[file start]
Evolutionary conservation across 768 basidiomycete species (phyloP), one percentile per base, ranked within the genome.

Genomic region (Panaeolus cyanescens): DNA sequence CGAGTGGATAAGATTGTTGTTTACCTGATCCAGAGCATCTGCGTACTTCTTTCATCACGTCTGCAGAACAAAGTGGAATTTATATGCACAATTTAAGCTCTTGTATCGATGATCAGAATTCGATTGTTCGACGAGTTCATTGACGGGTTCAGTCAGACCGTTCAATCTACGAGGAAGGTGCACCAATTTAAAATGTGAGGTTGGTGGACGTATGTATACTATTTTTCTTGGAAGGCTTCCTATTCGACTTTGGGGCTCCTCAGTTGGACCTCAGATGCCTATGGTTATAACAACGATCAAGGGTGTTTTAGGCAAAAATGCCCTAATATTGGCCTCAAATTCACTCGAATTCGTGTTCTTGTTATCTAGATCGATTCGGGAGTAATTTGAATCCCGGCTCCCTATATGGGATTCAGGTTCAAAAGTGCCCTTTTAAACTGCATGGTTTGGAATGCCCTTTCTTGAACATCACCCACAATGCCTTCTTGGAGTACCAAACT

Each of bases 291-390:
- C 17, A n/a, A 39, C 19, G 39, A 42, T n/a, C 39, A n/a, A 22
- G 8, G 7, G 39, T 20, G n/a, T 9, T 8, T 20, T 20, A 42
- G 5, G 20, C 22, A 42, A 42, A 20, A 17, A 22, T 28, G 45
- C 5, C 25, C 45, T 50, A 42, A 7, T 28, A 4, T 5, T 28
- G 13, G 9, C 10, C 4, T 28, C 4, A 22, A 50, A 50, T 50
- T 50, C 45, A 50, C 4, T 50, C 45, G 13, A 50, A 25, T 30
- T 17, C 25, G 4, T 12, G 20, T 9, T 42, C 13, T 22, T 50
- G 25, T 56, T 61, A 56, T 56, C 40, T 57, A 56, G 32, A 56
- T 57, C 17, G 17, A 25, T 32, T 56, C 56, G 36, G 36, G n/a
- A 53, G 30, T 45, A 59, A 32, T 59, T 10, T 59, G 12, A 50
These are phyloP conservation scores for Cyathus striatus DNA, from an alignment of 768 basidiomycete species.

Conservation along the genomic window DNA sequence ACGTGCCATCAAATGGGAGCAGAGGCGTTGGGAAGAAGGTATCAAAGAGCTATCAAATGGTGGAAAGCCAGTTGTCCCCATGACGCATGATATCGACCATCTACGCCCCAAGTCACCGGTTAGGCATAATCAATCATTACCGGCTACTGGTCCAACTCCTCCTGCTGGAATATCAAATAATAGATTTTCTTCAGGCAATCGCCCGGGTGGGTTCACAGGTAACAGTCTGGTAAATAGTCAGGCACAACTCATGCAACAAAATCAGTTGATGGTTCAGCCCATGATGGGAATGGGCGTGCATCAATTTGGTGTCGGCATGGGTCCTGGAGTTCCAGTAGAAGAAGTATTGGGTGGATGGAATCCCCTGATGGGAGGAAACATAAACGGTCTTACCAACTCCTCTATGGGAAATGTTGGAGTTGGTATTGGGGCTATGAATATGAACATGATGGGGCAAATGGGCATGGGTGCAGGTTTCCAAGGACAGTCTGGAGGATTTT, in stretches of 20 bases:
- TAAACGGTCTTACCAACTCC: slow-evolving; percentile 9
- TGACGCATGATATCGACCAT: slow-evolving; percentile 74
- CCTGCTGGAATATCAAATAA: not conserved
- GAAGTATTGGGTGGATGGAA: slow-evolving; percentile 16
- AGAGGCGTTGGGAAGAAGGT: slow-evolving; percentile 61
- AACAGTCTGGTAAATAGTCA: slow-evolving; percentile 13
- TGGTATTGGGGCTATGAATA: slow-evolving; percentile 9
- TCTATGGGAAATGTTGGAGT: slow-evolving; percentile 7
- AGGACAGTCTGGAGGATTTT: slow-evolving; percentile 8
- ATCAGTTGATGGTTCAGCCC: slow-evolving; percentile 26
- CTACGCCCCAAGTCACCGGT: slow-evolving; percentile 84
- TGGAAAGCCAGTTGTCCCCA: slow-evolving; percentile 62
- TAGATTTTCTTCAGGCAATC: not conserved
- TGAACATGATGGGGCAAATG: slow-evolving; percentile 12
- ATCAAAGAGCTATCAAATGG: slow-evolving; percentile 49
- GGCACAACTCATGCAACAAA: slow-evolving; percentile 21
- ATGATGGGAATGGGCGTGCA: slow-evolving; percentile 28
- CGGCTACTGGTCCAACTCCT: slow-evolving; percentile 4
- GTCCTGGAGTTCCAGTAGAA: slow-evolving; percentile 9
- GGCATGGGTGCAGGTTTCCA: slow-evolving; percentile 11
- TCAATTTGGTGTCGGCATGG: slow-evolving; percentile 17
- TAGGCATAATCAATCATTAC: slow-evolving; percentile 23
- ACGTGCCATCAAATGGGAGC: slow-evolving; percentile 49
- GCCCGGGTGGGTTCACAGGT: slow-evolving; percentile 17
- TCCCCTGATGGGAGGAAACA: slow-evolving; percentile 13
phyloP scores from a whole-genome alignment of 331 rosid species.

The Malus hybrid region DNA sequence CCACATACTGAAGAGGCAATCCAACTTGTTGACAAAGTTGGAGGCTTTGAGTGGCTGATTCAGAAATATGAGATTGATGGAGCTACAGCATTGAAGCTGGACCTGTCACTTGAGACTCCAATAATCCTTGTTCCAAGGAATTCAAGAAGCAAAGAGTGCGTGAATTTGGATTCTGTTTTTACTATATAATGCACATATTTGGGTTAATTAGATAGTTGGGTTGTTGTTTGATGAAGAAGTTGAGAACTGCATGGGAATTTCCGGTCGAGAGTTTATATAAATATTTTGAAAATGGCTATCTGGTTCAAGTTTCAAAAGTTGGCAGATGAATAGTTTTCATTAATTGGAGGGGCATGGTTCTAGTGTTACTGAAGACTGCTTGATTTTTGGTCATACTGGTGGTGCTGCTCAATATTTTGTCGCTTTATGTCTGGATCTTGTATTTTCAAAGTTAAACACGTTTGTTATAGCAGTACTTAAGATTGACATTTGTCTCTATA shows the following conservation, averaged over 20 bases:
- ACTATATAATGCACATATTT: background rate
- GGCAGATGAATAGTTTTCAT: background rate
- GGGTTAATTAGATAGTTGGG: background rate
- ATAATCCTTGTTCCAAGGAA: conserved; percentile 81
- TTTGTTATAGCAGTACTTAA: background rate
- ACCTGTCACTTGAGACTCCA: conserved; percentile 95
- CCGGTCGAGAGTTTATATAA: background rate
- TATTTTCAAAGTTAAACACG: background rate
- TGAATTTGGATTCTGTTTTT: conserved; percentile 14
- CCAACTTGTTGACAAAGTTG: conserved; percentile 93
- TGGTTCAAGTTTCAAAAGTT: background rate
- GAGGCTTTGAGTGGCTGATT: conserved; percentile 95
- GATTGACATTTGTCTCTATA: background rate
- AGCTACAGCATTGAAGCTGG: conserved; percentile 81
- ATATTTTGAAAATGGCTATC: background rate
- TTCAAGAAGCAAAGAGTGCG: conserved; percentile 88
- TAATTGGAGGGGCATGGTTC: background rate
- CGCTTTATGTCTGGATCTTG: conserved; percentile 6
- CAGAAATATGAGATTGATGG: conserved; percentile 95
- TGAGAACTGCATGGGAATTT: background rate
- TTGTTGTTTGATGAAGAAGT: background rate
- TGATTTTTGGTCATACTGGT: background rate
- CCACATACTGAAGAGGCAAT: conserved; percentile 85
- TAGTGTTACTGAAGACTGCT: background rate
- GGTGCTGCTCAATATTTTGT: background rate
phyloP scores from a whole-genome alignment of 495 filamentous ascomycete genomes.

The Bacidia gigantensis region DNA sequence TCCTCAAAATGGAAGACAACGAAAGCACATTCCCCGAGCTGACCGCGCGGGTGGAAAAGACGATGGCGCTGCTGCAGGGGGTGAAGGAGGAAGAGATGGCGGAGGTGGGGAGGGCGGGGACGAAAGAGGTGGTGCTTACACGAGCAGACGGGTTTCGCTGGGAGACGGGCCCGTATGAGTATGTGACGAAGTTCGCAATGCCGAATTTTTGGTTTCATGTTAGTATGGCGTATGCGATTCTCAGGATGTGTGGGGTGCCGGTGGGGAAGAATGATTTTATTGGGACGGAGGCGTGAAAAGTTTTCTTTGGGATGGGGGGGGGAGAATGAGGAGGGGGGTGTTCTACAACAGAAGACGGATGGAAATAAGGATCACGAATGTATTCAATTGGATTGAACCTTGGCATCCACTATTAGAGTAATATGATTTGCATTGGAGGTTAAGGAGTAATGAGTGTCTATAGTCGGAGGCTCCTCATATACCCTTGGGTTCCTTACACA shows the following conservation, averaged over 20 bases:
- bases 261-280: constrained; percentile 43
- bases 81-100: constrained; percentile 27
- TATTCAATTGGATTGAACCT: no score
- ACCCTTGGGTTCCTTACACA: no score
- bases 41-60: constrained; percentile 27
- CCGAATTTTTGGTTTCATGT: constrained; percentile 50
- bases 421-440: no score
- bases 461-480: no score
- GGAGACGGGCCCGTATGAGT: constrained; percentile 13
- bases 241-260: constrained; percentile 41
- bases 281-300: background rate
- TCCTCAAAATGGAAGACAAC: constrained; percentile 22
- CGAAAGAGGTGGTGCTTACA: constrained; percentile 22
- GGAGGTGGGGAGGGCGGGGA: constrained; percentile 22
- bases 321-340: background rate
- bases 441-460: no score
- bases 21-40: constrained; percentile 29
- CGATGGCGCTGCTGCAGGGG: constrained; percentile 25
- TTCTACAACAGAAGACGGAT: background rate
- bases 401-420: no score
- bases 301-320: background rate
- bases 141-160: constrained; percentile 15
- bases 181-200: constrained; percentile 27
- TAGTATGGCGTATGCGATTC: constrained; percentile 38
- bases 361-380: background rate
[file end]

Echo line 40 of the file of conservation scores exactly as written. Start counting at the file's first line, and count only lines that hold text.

- TCCCCTGATGGGAGGAAACA: slow-evolving; percentile 13